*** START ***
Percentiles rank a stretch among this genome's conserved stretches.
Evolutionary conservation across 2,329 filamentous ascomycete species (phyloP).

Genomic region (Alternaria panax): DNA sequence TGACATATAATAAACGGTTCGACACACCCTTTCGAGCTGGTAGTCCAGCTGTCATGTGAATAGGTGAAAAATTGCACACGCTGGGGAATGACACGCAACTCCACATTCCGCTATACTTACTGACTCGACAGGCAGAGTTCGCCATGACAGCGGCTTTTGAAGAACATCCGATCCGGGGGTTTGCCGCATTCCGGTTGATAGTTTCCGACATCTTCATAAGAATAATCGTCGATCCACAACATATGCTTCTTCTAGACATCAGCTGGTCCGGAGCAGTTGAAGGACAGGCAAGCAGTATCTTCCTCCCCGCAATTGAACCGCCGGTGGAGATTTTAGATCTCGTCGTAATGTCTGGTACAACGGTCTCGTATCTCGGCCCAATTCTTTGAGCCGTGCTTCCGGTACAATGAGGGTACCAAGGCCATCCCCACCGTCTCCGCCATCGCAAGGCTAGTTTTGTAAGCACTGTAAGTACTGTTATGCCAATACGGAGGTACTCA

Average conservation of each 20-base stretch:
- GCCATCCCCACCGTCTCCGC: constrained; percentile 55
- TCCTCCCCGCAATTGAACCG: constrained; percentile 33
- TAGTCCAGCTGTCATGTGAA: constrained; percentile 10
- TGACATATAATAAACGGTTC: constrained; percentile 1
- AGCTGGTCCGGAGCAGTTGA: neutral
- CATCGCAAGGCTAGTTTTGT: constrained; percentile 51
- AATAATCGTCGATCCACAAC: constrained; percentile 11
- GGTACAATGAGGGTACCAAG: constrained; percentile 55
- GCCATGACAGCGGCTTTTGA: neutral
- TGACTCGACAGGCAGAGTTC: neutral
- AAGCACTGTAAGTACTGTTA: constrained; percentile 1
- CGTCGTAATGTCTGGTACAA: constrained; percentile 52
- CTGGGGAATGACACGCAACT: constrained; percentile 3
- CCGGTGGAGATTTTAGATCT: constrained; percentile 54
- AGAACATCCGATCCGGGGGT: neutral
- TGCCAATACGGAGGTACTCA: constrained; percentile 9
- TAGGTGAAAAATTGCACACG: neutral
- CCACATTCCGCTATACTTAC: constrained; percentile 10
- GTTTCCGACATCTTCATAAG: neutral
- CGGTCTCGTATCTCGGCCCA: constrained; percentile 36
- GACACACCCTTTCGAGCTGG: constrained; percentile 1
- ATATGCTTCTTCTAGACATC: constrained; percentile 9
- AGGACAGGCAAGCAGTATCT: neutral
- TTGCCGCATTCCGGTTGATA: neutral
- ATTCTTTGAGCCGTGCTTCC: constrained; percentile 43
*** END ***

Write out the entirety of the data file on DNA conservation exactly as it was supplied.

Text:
Percentiles rank a stretch among this genome's conserved stretches.
Evolutionary conservation across 2,329 filamentous ascomycete species (phyloP).

Genomic region (Alternaria panax): DNA sequence TGACATATAATAAACGGTTCGACACACCCTTTCGAGCTGGTAGTCCAGCTGTCATGTGAATAGGTGAAAAATTGCACACGCTGGGGAATGACACGCAACTCCACATTCCGCTATACTTACTGACTCGACAGGCAGAGTTCGCCATGACAGCGGCTTTTGAAGAACATCCGATCCGGGGGTTTGCCGCATTCCGGTTGATAGTTTCCGACATCTTCATAAGAATAATCGTCGATCCACAACATATGCTTCTTCTAGACATCAGCTGGTCCGGAGCAGTTGAAGGACAGGCAAGCAGTATCTTCCTCCCCGCAATTGAACCGCCGGTGGAGATTTTAGATCTCGTCGTAATGTCTGGTACAACGGTCTCGTATCTCGGCCCAATTCTTTGAGCCGTGCTTCCGGTACAATGAGGGTACCAAGGCCATCCCCACCGTCTCCGCCATCGCAAGGCTAGTTTTGTAAGCACTGTAAGTACTGTTATGCCAATACGGAGGTACTCA

Average conservation of each 20-base stretch:
- GCCATCCCCACCGTCTCCGC: constrained; percentile 55
- TCCTCCCCGCAATTGAACCG: constrained; percentile 33
- TAGTCCAGCTGTCATGTGAA: constrained; percentile 10
- TGACATATAATAAACGGTTC: constrained; percentile 1
- AGCTGGTCCGGAGCAGTTGA: neutral
- CATCGCAAGGCTAGTTTTGT: constrained; percentile 51
- AATAATCGTCGATCCACAAC: constrained; percentile 11
- GGTACAATGAGGGTACCAAG: constrained; percentile 55
- GCCATGACAGCGGCTTTTGA: neutral
- TGACTCGACAGGCAGAGTTC: neutral
- AAGCACTGTAAGTACTGTTA: constrained; percentile 1
- CGTCGTAATGTCTGGTACAA: constrained; percentile 52
- CTGGGGAATGACACGCAACT: constrained; percentile 3
- CCGGTGGAGATTTTAGATCT: constrained; percentile 54
- AGAACATCCGATCCGGGGGT: neutral
- TGCCAATACGGAGGTACTCA: constrained; percentile 9
- TAGGTGAAAAATTGCACACG: neutral
- CCACATTCCGCTATACTTAC: constrained; percentile 10
- GTTTCCGACATCTTCATAAG: neutral
- CGGTCTCGTATCTCGGCCCA: constrained; percentile 36
- GACACACCCTTTCGAGCTGG: constrained; percentile 1
- ATATGCTTCTTCTAGACATC: constrained; percentile 9
- AGGACAGGCAAGCAGTATCT: neutral
- TTGCCGCATTCCGGTTGATA: neutral
- ATTCTTTGAGCCGTGCTTCC: constrained; percentile 43